Massey put up impressive numbers as a rookie, posting victories at Joliet, Ill., and Las Vegas – the latter during the Countdown to 1. Massey also earned a runner-up finish in the season-ending Auto Club NHRA Finals at Pomona, Calif., to distance himself from fellow Top Fueler Shawn Langdon, Funny Car driver Matt Hagan and Pro Stock Motorcycle rider Doug Horne for rookie of the year honors. Massey, who took home $20,000 during the NHRA Awards Banquet in mid-November, was the only professional rookie to win at least one race in 2009. He posted a 32-21 round-win record (.604), with an average reaction time of 0.054-seconds.
In addition, Massey logged a 7-1 round-win record over the final two races, pushing his winning percentage over .600. He also led all drivers with a 0.882 winning percentage on the Christmas Tree, leaving first in 45 of 51 races. He was a near-perfect 13-1 leaving the starting line during the Countdown, his lone miscue being a 0.008 red-light at Pomona against Antron Brown.
Massey said recent rumors linking him to Don Schumacher’s super team were unfounded. “I wish I had something I couldn’t tell you,” said Massey, referring to an impending deal.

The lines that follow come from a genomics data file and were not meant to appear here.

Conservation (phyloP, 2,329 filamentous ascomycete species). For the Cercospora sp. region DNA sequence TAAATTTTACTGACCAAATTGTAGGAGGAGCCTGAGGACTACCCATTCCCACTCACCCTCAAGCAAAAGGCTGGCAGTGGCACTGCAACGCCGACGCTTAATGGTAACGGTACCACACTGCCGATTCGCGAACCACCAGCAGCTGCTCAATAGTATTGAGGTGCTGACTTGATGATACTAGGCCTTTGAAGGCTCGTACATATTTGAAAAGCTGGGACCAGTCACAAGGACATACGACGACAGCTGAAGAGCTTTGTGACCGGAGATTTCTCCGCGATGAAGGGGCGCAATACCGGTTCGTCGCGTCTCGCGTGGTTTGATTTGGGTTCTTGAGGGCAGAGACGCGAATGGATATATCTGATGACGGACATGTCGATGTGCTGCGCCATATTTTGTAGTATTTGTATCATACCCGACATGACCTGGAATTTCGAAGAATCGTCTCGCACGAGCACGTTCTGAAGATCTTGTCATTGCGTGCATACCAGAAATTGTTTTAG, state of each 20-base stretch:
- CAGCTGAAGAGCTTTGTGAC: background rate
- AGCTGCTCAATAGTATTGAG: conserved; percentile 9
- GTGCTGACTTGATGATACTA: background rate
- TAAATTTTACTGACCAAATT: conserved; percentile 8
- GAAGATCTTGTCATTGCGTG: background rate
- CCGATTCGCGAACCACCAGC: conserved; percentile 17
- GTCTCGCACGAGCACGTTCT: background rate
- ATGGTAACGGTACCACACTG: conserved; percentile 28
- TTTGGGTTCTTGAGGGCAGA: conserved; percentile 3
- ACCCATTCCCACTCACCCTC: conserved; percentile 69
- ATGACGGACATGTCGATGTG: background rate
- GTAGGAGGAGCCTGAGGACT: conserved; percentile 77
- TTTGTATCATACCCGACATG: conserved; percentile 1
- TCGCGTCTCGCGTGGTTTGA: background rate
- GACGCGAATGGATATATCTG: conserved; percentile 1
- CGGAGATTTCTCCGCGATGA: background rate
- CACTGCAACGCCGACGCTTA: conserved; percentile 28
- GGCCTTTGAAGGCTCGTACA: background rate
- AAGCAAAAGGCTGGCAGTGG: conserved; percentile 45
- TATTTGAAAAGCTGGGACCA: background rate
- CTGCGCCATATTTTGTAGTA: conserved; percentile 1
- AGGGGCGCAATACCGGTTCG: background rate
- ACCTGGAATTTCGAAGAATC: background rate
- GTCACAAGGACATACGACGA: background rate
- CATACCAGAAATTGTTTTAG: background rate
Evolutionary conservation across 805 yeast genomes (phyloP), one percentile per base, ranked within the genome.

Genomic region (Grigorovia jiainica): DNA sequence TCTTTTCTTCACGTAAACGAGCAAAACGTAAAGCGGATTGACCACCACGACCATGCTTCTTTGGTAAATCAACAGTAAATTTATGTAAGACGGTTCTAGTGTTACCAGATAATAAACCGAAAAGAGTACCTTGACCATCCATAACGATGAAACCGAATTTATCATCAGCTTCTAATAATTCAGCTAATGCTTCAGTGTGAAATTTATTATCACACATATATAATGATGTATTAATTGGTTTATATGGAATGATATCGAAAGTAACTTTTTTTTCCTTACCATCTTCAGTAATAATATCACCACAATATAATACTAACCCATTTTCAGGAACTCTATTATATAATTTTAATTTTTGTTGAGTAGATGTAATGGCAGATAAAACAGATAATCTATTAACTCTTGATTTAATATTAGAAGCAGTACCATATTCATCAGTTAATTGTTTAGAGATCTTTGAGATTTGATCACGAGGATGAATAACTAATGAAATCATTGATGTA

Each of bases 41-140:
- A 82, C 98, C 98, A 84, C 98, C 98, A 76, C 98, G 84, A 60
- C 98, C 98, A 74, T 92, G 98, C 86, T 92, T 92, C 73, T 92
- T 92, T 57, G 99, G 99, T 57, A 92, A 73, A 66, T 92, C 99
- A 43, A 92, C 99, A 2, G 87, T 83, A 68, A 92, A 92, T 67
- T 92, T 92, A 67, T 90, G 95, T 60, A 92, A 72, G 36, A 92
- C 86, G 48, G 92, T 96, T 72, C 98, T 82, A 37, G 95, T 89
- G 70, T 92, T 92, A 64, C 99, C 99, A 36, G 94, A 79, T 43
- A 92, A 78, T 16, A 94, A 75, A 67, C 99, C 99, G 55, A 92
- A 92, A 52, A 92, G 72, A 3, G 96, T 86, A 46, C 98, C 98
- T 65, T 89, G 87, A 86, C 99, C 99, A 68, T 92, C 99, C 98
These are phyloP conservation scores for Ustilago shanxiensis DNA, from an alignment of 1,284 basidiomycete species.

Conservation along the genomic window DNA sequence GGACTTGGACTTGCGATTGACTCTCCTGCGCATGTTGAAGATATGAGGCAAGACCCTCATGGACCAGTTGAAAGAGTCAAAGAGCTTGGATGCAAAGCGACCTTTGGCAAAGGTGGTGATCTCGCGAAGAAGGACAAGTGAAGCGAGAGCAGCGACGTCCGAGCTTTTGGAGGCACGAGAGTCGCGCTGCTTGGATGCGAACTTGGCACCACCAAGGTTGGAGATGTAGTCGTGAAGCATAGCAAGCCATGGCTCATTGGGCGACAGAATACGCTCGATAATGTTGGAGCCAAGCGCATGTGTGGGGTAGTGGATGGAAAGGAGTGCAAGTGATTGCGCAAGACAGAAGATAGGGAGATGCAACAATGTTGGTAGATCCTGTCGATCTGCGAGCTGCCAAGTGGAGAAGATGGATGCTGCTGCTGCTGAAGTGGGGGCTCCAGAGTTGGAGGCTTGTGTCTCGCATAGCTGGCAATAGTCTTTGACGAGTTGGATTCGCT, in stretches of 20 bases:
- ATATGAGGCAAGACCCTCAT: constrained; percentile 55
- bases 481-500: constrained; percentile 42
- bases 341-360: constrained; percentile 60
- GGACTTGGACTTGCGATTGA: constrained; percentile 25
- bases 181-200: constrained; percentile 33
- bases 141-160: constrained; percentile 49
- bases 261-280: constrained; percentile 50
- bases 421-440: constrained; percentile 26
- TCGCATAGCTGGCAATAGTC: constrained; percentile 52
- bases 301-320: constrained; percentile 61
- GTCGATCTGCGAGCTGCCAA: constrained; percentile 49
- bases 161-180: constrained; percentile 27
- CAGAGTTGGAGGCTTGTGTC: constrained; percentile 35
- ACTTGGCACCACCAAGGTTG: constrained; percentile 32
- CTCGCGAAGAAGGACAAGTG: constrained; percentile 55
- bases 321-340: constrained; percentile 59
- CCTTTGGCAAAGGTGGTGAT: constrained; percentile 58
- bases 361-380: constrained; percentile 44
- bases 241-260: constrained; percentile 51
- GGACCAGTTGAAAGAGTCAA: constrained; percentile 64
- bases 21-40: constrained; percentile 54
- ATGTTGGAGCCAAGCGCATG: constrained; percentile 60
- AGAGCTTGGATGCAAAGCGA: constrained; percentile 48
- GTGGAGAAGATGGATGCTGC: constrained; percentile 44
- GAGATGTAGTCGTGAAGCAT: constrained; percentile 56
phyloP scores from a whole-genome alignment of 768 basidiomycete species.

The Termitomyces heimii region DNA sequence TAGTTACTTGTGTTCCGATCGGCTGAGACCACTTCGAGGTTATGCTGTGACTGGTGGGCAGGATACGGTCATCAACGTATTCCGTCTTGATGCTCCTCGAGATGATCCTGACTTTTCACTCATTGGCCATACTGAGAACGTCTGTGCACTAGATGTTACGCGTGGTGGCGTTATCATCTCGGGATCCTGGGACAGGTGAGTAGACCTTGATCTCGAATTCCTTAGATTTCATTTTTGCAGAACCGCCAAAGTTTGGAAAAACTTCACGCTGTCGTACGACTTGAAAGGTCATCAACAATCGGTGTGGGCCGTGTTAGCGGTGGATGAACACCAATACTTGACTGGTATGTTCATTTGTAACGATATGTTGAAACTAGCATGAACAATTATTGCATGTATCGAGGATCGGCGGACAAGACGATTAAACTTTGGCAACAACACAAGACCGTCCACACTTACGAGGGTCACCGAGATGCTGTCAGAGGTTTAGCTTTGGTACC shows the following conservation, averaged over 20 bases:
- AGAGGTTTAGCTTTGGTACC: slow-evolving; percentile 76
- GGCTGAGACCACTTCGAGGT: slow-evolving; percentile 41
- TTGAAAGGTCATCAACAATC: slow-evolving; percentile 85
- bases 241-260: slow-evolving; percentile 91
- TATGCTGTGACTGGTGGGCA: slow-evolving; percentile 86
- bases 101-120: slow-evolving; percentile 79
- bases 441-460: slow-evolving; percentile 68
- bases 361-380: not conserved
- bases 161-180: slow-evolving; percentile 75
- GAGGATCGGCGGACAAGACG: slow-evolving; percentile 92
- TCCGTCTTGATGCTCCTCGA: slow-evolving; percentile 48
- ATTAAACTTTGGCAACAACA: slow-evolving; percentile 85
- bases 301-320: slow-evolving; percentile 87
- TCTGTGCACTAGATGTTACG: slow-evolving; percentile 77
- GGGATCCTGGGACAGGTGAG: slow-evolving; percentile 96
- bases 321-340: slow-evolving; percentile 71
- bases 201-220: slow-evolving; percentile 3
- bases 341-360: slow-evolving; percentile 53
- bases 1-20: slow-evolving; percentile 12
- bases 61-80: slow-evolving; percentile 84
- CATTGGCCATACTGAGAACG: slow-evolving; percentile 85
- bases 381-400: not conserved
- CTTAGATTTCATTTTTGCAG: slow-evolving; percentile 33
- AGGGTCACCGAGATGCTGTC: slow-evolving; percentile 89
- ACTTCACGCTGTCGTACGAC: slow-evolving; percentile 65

Meantime, Massey – who won the 2008 IHRA Top Fuel title while driving for King – said he was scheduled to participate in a four-car Top Fuel match race as part of Palm Beach Nitro Jam at Palm Beach International Raceway today and Saturday. “I’ll be driving the car I raced in 2008 and won the IHRA championship in,” said Massey, whose teammate will be reigning IHRA Top Fuel champion Del Cox Jr. in a second King-owned dragster. Bruce Litton and Bobby Lagana Jr. are the other Top Fuel entrants.
“I was coming down here even if I had a car to drive and have some fun,” Massey said. “Now that I don’t have a car to drive, Mitch said, ‘Bring a helmet.’^” Massey said the odds of landing a Top Fuel ride for the NHRA season-opening 50th Kragen O’Reilly NHRA Winternationals next month are slim. “A buddy has an Alcohol Dragster I could drive, and Mitch King might decide to run Pomona, but it’s up in the air,” Massey said. “If everything goes well this weekend and Mitch finds some funding, maybe he’ll go.”
– John Sturbin can be reached at firstname.lastname@example.orgNo Comment